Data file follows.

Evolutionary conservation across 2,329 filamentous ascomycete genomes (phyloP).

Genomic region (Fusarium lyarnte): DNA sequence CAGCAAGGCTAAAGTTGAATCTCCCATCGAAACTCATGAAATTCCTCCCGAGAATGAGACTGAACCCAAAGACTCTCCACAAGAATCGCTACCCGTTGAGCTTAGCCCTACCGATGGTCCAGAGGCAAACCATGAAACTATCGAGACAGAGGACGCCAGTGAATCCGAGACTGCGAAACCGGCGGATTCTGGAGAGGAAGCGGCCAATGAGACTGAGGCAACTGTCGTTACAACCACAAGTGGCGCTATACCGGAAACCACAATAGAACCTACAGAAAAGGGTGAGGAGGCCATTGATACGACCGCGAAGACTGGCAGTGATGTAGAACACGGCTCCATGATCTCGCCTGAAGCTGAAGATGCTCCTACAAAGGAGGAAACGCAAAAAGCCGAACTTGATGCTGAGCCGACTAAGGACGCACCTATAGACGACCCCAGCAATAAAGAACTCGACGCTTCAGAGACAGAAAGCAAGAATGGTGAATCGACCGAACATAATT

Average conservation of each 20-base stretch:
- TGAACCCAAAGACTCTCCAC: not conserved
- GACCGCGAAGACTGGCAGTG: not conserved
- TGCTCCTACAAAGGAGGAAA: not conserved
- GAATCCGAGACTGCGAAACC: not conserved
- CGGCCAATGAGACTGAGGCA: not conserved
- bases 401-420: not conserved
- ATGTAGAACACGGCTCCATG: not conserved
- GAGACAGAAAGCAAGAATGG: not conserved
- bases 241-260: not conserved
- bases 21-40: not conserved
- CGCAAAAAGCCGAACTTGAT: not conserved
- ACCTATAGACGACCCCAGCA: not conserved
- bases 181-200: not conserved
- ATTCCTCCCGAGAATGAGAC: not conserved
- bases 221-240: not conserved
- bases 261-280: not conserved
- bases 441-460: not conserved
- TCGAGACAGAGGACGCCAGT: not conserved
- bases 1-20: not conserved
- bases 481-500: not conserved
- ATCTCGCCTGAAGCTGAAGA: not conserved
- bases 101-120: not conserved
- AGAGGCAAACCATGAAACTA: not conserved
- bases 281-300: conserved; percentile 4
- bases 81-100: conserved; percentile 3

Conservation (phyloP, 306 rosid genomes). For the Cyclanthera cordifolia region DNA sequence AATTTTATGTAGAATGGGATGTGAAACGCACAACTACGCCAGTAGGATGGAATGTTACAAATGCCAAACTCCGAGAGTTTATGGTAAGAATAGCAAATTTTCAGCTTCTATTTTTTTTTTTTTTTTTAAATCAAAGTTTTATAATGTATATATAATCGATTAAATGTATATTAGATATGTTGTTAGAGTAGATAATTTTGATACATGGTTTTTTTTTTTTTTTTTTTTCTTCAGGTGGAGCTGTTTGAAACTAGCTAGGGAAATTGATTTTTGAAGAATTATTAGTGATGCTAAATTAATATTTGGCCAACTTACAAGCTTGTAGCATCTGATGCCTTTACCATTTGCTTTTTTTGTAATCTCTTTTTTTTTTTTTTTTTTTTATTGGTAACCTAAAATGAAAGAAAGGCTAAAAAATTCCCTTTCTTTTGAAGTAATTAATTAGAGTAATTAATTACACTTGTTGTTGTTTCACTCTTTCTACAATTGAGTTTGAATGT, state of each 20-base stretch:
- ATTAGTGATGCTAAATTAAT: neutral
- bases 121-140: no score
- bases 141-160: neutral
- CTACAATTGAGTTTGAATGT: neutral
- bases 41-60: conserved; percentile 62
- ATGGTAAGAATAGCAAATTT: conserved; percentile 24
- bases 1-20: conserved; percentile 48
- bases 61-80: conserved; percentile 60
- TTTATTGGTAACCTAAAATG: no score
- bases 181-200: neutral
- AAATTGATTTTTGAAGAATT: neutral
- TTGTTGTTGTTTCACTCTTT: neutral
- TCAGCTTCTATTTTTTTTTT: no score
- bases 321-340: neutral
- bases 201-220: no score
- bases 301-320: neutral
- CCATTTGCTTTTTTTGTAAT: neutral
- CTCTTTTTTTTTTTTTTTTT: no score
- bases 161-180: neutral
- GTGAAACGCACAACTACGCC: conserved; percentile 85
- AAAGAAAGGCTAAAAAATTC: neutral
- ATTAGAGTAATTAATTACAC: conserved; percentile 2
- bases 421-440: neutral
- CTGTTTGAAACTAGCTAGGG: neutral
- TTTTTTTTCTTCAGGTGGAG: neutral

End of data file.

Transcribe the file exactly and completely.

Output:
Evolutionary conservation across 2,329 filamentous ascomycete genomes (phyloP).

Genomic region (Fusarium lyarnte): DNA sequence CAGCAAGGCTAAAGTTGAATCTCCCATCGAAACTCATGAAATTCCTCCCGAGAATGAGACTGAACCCAAAGACTCTCCACAAGAATCGCTACCCGTTGAGCTTAGCCCTACCGATGGTCCAGAGGCAAACCATGAAACTATCGAGACAGAGGACGCCAGTGAATCCGAGACTGCGAAACCGGCGGATTCTGGAGAGGAAGCGGCCAATGAGACTGAGGCAACTGTCGTTACAACCACAAGTGGCGCTATACCGGAAACCACAATAGAACCTACAGAAAAGGGTGAGGAGGCCATTGATACGACCGCGAAGACTGGCAGTGATGTAGAACACGGCTCCATGATCTCGCCTGAAGCTGAAGATGCTCCTACAAAGGAGGAAACGCAAAAAGCCGAACTTGATGCTGAGCCGACTAAGGACGCACCTATAGACGACCCCAGCAATAAAGAACTCGACGCTTCAGAGACAGAAAGCAAGAATGGTGAATCGACCGAACATAATT

Average conservation of each 20-base stretch:
- TGAACCCAAAGACTCTCCAC: not conserved
- GACCGCGAAGACTGGCAGTG: not conserved
- TGCTCCTACAAAGGAGGAAA: not conserved
- GAATCCGAGACTGCGAAACC: not conserved
- CGGCCAATGAGACTGAGGCA: not conserved
- bases 401-420: not conserved
- ATGTAGAACACGGCTCCATG: not conserved
- GAGACAGAAAGCAAGAATGG: not conserved
- bases 241-260: not conserved
- bases 21-40: not conserved
- CGCAAAAAGCCGAACTTGAT: not conserved
- ACCTATAGACGACCCCAGCA: not conserved
- bases 181-200: not conserved
- ATTCCTCCCGAGAATGAGAC: not conserved
- bases 221-240: not conserved
- bases 261-280: not conserved
- bases 441-460: not conserved
- TCGAGACAGAGGACGCCAGT: not conserved
- bases 1-20: not conserved
- bases 481-500: not conserved
- ATCTCGCCTGAAGCTGAAGA: not conserved
- bases 101-120: not conserved
- AGAGGCAAACCATGAAACTA: not conserved
- bases 281-300: conserved; percentile 4
- bases 81-100: conserved; percentile 3

Conservation (phyloP, 306 rosid genomes). For the Cyclanthera cordifolia region DNA sequence AATTTTATGTAGAATGGGATGTGAAACGCACAACTACGCCAGTAGGATGGAATGTTACAAATGCCAAACTCCGAGAGTTTATGGTAAGAATAGCAAATTTTCAGCTTCTATTTTTTTTTTTTTTTTTAAATCAAAGTTTTATAATGTATATATAATCGATTAAATGTATATTAGATATGTTGTTAGAGTAGATAATTTTGATACATGGTTTTTTTTTTTTTTTTTTTTCTTCAGGTGGAGCTGTTTGAAACTAGCTAGGGAAATTGATTTTTGAAGAATTATTAGTGATGCTAAATTAATATTTGGCCAACTTACAAGCTTGTAGCATCTGATGCCTTTACCATTTGCTTTTTTTGTAATCTCTTTTTTTTTTTTTTTTTTTTATTGGTAACCTAAAATGAAAGAAAGGCTAAAAAATTCCCTTTCTTTTGAAGTAATTAATTAGAGTAATTAATTACACTTGTTGTTGTTTCACTCTTTCTACAATTGAGTTTGAATGT, state of each 20-base stretch:
- ATTAGTGATGCTAAATTAAT: neutral
- bases 121-140: no score
- bases 141-160: neutral
- CTACAATTGAGTTTGAATGT: neutral
- bases 41-60: conserved; percentile 62
- ATGGTAAGAATAGCAAATTT: conserved; percentile 24
- bases 1-20: conserved; percentile 48
- bases 61-80: conserved; percentile 60
- TTTATTGGTAACCTAAAATG: no score
- bases 181-200: neutral
- AAATTGATTTTTGAAGAATT: neutral
- TTGTTGTTGTTTCACTCTTT: neutral
- TCAGCTTCTATTTTTTTTTT: no score
- bases 321-340: neutral
- bases 201-220: no score
- bases 301-320: neutral
- CCATTTGCTTTTTTTGTAAT: neutral
- CTCTTTTTTTTTTTTTTTTT: no score
- bases 161-180: neutral
- GTGAAACGCACAACTACGCC: conserved; percentile 85
- AAAGAAAGGCTAAAAAATTC: neutral
- ATTAGAGTAATTAATTACAC: conserved; percentile 2
- bases 421-440: neutral
- CTGTTTGAAACTAGCTAGGG: neutral
- TTTTTTTTCTTCAGGTGGAG: neutral